Tuesday, February 14, 2012

Happy Valentine's Day!

In honor of St. Valentine's Day, I would like to post a letter I wrote from the perspective of someone who might have known the Christian priest, Valentine, in the early 3rd century Rome.
Please note: The names used (Alessandra Donati, Aldo III) are fictitious and were only for the purpose of discerning the writer.  However, Emperor Claudius II was indeed the emperor of Rome at the time of Valentine.  Places such as Via Flaminia, Apennine Mountains, and Ariminum (known as Rimini, located on the Adriatic Sea) are present-day locations.  The dates used in the letter are approximately correct according to various sites from which I found and researched the info regarding this letter.  Also, the "fact" that the writer of the letter received Christ as her personal Saviour may or may not be true.  There is no indication in any of the accounts on the subject of the legend of St. Valentine.  Again, this is a fictitious writing, please do not take it as total truth.  There are so many different accounts of St. Valentines (plural) that it is hard to discern which are true.
Please enjoy my account.

      Greetings, dear readers. My name is Alessandra Donati, daughter of Aldo Donati III, who is a warden of a Roman prison. I wish to inform you of the legend of St. Valentine, a devout Christian who was martyred because of his refusal to obey a petty law and renounce his faith.      The year is A.D. 269 when Rome was governed by Emperor Claudius II, a cruel pagan ruler. In his desire to build a great army, Claudius sent out a decree forbidding marriage, believing that married men did not make good soldiers. In that, he may have been right.      A righteous man by the name of Valentine refused the absurdness of this law and secretly performed numerous marriage ceremonies. I know this because a dear, dear friend of mine was herself married to the love of her life through the courageous acts of this priest. In order to protect her and her family, I will not produce any names.
      Unfortunately, Valentine was discovered and arrested. He was placed in the custody of my father and imprisoned for a time, during which the emperor himself, having heard of the character and strength of the Christian man, attempted to convert him to his own pagan ways and place him in a position of power. Valentine refused and further astonished the emperor by explaining the gospel of the Christian religion and trying, in his own way, to persuade the emperor to turn from paganism and embrace Christianity.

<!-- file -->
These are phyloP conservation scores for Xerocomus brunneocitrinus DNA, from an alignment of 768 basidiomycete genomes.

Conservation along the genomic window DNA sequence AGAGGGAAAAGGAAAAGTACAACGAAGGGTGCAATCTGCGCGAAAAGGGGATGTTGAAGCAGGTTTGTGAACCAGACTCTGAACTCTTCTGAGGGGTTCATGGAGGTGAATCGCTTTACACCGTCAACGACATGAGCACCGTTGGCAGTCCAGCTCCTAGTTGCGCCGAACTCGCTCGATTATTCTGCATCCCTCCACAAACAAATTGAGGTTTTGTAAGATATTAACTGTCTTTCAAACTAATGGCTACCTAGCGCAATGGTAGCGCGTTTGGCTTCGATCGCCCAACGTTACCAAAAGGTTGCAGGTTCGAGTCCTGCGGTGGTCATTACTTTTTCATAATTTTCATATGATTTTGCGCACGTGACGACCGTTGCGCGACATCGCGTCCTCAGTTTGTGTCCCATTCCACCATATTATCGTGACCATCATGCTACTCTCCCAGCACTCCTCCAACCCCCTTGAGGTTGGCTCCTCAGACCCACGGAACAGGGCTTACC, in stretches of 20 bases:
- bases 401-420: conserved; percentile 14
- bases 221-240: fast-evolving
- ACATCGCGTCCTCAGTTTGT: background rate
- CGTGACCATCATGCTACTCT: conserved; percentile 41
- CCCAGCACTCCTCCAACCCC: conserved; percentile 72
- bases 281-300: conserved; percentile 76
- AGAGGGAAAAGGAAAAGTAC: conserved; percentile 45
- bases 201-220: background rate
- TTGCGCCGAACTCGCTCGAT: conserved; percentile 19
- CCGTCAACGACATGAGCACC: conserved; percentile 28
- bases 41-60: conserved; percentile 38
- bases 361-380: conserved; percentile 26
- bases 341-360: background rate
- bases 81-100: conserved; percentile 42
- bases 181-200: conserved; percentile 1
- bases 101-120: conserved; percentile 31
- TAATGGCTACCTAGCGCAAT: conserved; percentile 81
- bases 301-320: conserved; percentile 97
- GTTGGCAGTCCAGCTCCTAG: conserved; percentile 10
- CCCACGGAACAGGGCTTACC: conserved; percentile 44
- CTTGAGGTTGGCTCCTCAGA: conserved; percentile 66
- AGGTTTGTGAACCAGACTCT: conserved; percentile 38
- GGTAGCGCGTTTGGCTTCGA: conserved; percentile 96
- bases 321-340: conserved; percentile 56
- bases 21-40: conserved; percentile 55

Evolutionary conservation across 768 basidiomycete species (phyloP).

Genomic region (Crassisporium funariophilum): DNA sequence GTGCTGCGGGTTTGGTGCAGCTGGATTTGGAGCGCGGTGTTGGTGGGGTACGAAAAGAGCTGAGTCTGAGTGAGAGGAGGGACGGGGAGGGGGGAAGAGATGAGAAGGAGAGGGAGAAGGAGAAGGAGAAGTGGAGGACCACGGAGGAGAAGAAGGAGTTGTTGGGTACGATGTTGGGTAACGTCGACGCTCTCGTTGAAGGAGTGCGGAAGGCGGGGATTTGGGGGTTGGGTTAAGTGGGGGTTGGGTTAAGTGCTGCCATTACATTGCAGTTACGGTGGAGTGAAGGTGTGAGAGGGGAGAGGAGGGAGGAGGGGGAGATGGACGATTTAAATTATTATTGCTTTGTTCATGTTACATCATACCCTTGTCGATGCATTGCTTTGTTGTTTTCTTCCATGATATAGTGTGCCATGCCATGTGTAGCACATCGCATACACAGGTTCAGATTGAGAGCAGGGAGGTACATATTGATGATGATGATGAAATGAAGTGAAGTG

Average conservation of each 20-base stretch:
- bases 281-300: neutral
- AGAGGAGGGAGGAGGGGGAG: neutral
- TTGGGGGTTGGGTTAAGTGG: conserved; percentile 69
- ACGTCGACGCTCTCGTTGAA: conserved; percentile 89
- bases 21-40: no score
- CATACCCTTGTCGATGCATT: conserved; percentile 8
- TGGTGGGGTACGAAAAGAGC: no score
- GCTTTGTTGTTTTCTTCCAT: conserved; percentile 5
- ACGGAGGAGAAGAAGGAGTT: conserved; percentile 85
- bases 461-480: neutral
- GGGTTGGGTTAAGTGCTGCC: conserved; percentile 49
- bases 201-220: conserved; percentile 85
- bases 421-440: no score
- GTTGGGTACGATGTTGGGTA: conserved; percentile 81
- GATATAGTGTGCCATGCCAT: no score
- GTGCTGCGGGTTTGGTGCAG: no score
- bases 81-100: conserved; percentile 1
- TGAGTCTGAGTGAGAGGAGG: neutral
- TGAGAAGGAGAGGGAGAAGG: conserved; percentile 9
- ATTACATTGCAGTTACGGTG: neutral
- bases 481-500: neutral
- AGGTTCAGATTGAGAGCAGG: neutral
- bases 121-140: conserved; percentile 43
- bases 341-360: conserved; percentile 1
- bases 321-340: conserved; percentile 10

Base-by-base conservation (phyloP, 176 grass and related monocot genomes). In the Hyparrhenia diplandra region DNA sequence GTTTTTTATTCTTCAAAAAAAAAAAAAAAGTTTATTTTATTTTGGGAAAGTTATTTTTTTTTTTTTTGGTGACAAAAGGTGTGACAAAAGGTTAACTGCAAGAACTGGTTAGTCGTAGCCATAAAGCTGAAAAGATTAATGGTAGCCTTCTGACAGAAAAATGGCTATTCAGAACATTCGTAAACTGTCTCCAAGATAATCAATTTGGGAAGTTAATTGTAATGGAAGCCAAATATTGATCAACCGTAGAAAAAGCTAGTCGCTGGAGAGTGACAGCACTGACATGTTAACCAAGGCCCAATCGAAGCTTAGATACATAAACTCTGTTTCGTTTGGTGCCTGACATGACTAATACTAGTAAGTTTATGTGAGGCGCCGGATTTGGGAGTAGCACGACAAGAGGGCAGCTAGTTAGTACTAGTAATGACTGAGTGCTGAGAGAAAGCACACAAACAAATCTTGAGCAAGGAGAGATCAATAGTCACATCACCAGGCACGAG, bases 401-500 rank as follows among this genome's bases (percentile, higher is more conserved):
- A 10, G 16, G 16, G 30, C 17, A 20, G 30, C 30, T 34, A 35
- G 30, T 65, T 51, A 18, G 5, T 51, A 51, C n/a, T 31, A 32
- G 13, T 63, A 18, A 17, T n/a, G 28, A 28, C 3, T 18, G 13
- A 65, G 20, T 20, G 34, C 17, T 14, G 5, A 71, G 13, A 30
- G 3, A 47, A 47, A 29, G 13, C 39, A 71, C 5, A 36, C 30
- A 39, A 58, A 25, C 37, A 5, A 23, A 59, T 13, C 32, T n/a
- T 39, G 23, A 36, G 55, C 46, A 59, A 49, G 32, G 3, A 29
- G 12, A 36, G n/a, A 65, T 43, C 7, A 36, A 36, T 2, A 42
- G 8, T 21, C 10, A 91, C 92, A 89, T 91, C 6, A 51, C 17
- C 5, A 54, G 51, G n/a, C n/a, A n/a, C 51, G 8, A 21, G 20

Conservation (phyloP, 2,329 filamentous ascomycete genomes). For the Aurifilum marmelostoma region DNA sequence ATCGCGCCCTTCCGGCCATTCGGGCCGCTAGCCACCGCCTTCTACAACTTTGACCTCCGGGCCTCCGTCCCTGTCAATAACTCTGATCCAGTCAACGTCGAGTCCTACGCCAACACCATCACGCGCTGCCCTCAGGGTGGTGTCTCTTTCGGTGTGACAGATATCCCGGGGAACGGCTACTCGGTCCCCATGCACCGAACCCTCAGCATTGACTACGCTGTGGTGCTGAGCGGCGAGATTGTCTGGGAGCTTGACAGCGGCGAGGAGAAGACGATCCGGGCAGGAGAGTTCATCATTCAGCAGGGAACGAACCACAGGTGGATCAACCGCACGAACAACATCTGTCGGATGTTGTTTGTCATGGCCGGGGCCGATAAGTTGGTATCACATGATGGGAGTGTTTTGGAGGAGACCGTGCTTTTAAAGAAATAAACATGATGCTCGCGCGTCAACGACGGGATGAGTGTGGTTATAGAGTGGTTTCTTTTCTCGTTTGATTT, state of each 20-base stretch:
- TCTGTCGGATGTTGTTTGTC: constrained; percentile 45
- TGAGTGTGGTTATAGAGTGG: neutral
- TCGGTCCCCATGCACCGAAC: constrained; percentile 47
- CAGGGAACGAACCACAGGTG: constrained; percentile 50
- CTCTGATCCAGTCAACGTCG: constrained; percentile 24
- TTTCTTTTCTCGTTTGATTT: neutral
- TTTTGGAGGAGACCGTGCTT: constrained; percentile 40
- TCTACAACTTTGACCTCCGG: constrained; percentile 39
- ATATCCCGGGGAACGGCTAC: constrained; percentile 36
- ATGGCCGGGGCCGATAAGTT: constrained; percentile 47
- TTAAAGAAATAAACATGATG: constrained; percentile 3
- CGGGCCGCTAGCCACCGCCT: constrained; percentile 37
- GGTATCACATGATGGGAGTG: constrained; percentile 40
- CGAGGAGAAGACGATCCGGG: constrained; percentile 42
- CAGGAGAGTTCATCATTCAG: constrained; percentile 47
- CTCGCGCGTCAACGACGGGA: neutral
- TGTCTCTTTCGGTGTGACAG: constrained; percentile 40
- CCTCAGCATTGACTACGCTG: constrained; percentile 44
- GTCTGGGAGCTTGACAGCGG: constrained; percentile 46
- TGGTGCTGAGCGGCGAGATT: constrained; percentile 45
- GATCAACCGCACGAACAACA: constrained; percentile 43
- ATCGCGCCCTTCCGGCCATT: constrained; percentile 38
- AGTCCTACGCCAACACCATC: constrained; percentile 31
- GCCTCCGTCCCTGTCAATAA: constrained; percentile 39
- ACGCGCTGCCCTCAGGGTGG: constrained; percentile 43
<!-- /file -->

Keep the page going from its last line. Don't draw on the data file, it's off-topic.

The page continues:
It was all in vain.
      A witness to this conversation, I stood in a hidden corridor of the large prison and listened as an enraged Claudius ordered the execution of this righteous priest. My heart sank, for I had come to treasure the friendship given me during his brief stay in the prison. It was I who sent him letters of encouragement leading up to the dreadful appointment, and in return he replied with answers to my questions regarding religion and life. Always, his letters were signed, “from your Valentine.” Through his teachings, and seeing firsthand the firmness of his faith in his God, I came to know Christ. Ever grateful I shall be for my dear Valentine.
      It was rumored that he had fallen in love with me, and that his letters of hope were actually the letters of love. Perhaps it was true, for, in Christ, I had become a sister to him, and he a brother to me. Who knows what could have been? Had the Lord deemed differently, it was possible, and I would not object, that I could have become the wife of Valentine. But, of course, it was not to be.      The day came all too quickly. Valentine – friend, priest, Christian – was executed on February 14th, A.D. 269, because of his faith and rebellion to an unattested law. He was buried on the Via Flaminia, a Roman road leading from Rome over the Apennine Mountains to Ariminum on the coast of the Adriatic Sea. Romantically, his legend still lives on, though it is usually mistaken for the Greek word eros, meaning “passionate love”, instead of agape, meaning “Christian love” or “love of God.”

Happy Valentine's Day.

I hope you enjoyed this little bit of fictional "history."  I liked the idea of writing a historical account in story form, sometimes it is easier to understand, and usually more interesting. =D
Thanks for reading!

The Ultimate Valentine:
To: Whosoever
From: The Lord your God
"For God so loved the world, that He gave His only begotten Son, that whoever believes in Him shall not perish, but have eternal life."
John 3:16

Happy Valentine's Day!
Joyfully His,

1 comment:

Faith Family said...

Very nice. You did such a good job!
Always Experiencing Him,
Jody (Mom)